And now comes my point. ¬†It is a day and a half after the VP debate, and it really looks as if the VP debate has done absolutely nothing to reverse Hillary’s rise in the polls. ¬†At this present moment, her probability of winning is given as 78% in the polls-only measure,¬†¬†74.1% for polls-plus, and 84.9% if the election were held right now. ¬†Again, these are not projected vote counts, but rather, estimates of the¬†probability that she will win.

The VP debate did not give Trump a boost. ¬†I doubt that either of the two remaining presidential debates will do that either, because after all, in the presidential debates, it’s Trump himself that people are listening to. ¬†In fact, some have said that the town-hall format of the next debate (Sunday, October 9) may be the perfect setup for Trump to go off-script and¬†really make himself look bad.

So, Trump can’t win and we’re out of danger of getting him for a president, right?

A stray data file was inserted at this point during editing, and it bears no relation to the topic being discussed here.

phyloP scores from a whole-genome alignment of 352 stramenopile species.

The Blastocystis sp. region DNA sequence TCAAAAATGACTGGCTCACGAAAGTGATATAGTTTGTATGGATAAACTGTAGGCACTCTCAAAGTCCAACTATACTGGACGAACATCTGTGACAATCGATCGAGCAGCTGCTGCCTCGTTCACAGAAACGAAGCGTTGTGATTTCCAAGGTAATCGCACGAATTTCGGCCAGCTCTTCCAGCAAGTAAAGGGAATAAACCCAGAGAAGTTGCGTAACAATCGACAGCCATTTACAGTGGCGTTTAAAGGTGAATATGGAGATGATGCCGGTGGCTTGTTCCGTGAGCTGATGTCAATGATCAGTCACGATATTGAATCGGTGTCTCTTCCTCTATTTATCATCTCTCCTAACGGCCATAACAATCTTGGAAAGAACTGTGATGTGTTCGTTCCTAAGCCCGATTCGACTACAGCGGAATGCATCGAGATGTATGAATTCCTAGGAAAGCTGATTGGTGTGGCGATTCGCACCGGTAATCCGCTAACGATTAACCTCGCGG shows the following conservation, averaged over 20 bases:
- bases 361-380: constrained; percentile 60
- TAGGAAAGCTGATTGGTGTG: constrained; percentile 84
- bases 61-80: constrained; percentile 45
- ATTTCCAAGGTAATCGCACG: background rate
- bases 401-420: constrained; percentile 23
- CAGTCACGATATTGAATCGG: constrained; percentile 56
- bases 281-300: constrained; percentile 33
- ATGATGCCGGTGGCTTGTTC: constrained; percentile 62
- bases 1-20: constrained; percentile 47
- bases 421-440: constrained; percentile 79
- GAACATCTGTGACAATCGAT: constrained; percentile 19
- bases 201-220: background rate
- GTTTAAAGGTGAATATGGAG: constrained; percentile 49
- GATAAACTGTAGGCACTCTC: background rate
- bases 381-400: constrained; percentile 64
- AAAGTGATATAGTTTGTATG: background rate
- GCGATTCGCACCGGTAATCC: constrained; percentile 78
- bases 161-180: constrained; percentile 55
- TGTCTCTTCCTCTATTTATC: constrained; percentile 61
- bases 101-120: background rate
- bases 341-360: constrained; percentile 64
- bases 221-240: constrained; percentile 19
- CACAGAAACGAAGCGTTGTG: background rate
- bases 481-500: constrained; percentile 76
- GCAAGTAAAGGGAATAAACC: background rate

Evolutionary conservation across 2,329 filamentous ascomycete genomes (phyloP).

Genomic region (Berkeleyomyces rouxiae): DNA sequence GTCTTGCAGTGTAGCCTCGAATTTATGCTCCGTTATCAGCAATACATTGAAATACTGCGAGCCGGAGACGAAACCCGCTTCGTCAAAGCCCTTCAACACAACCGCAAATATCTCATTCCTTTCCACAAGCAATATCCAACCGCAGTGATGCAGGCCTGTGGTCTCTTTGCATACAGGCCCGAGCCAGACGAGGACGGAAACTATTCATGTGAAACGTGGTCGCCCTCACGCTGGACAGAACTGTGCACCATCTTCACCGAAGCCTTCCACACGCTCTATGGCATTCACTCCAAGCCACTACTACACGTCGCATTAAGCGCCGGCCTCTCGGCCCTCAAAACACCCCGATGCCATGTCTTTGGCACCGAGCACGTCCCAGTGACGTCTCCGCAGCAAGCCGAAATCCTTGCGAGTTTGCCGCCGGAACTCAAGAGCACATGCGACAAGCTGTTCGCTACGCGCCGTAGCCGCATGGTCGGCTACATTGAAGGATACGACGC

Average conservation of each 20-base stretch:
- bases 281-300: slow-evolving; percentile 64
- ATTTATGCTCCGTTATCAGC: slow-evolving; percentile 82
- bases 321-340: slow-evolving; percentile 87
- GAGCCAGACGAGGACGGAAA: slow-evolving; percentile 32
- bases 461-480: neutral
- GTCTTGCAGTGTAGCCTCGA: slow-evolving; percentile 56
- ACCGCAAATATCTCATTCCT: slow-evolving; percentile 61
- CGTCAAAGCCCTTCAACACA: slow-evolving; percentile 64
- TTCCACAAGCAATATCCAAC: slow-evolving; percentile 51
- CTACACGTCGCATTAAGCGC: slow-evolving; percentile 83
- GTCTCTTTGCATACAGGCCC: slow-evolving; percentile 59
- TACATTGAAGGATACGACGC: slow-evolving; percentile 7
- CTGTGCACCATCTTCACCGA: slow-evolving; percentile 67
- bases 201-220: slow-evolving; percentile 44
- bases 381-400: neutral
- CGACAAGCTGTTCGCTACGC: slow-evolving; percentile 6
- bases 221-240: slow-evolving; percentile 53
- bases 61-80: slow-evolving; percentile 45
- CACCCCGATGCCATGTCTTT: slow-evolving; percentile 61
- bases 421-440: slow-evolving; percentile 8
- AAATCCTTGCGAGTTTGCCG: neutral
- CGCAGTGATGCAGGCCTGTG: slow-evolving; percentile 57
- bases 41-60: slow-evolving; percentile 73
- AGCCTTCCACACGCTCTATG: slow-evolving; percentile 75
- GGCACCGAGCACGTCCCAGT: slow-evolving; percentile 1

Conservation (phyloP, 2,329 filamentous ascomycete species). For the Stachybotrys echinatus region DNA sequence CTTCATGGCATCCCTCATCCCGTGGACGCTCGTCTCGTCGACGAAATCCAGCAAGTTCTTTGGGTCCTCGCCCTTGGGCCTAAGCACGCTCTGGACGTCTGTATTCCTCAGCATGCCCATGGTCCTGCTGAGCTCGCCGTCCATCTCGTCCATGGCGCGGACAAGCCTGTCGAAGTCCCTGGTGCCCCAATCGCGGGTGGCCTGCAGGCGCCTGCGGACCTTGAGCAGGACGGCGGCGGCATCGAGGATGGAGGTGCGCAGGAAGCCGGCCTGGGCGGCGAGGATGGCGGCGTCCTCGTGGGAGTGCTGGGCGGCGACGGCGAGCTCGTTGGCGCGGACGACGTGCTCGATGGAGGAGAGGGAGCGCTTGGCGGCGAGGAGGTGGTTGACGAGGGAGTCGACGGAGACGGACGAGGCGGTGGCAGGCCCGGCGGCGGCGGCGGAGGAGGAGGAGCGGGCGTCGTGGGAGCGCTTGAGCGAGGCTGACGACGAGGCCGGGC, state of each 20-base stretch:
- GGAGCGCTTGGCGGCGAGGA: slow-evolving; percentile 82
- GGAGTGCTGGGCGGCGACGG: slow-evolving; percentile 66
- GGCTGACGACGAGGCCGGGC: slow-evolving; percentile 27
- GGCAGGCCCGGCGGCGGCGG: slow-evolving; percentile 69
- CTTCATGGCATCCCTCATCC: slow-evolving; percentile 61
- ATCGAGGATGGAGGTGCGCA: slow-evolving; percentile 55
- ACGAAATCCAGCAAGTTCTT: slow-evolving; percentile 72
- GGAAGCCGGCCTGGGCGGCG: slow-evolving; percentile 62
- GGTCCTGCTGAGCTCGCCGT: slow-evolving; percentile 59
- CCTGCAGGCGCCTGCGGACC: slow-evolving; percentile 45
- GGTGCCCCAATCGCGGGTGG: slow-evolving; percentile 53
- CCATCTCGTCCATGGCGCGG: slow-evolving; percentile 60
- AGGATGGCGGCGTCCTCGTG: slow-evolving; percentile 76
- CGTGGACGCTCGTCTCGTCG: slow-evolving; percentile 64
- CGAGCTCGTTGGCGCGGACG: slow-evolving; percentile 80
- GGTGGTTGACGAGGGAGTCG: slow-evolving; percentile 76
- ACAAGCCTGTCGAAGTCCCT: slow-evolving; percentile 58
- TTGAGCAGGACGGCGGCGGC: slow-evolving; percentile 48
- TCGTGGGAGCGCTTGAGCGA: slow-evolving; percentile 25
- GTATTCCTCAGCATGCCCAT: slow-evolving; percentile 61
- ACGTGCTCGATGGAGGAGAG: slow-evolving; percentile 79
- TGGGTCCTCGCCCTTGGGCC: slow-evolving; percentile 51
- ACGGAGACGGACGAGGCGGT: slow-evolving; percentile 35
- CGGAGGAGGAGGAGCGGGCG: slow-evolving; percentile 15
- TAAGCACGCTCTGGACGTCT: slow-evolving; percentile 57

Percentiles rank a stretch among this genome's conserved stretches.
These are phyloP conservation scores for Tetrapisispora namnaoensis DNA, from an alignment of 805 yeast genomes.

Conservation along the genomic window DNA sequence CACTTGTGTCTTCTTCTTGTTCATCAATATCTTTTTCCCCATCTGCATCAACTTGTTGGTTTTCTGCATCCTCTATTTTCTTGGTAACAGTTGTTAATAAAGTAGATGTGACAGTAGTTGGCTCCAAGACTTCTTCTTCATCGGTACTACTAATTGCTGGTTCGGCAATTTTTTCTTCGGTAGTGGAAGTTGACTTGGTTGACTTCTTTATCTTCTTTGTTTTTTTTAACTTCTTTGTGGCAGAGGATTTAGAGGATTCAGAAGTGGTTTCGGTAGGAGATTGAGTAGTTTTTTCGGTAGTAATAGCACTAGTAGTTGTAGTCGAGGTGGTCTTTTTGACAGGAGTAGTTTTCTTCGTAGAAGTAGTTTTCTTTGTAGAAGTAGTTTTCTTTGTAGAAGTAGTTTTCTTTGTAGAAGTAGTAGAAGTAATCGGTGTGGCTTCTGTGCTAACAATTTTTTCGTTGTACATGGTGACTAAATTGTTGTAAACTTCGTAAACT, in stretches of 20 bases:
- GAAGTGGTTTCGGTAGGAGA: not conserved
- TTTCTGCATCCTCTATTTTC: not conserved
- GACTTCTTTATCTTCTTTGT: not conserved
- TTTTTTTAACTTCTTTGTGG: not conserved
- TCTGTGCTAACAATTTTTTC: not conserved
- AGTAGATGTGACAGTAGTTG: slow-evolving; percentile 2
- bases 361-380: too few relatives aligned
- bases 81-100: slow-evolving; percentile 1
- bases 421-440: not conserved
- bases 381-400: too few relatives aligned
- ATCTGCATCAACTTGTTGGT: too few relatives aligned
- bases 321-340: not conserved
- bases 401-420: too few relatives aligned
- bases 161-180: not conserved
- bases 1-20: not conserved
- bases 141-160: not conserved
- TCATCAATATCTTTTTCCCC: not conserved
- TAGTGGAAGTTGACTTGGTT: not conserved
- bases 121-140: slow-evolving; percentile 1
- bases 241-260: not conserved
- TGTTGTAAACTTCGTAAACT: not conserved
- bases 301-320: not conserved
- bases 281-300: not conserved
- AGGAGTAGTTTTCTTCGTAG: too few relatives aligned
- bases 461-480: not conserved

WRONG!  If the election had been held on Monday morning, September 26, he would have had at least an even chance of winning it.   If the polls could go there then, they still can again. Even now, the polls may be exaggerating how far ahead Hillary Clinton is, because (among other things) not all respondants tell the pollsters the truth when they call.  But the biggest thing is, if anything happens close to the election that causes Americans to feel as if they are under siege and need a strong, dictatorial commander to take charge and protect them, that could affect the outcome.

There’s still the question of which party will have a majority in the Senate¬†to talk about; I’ll be posting about that sometime soon.

Trump’s Tweets and Taxes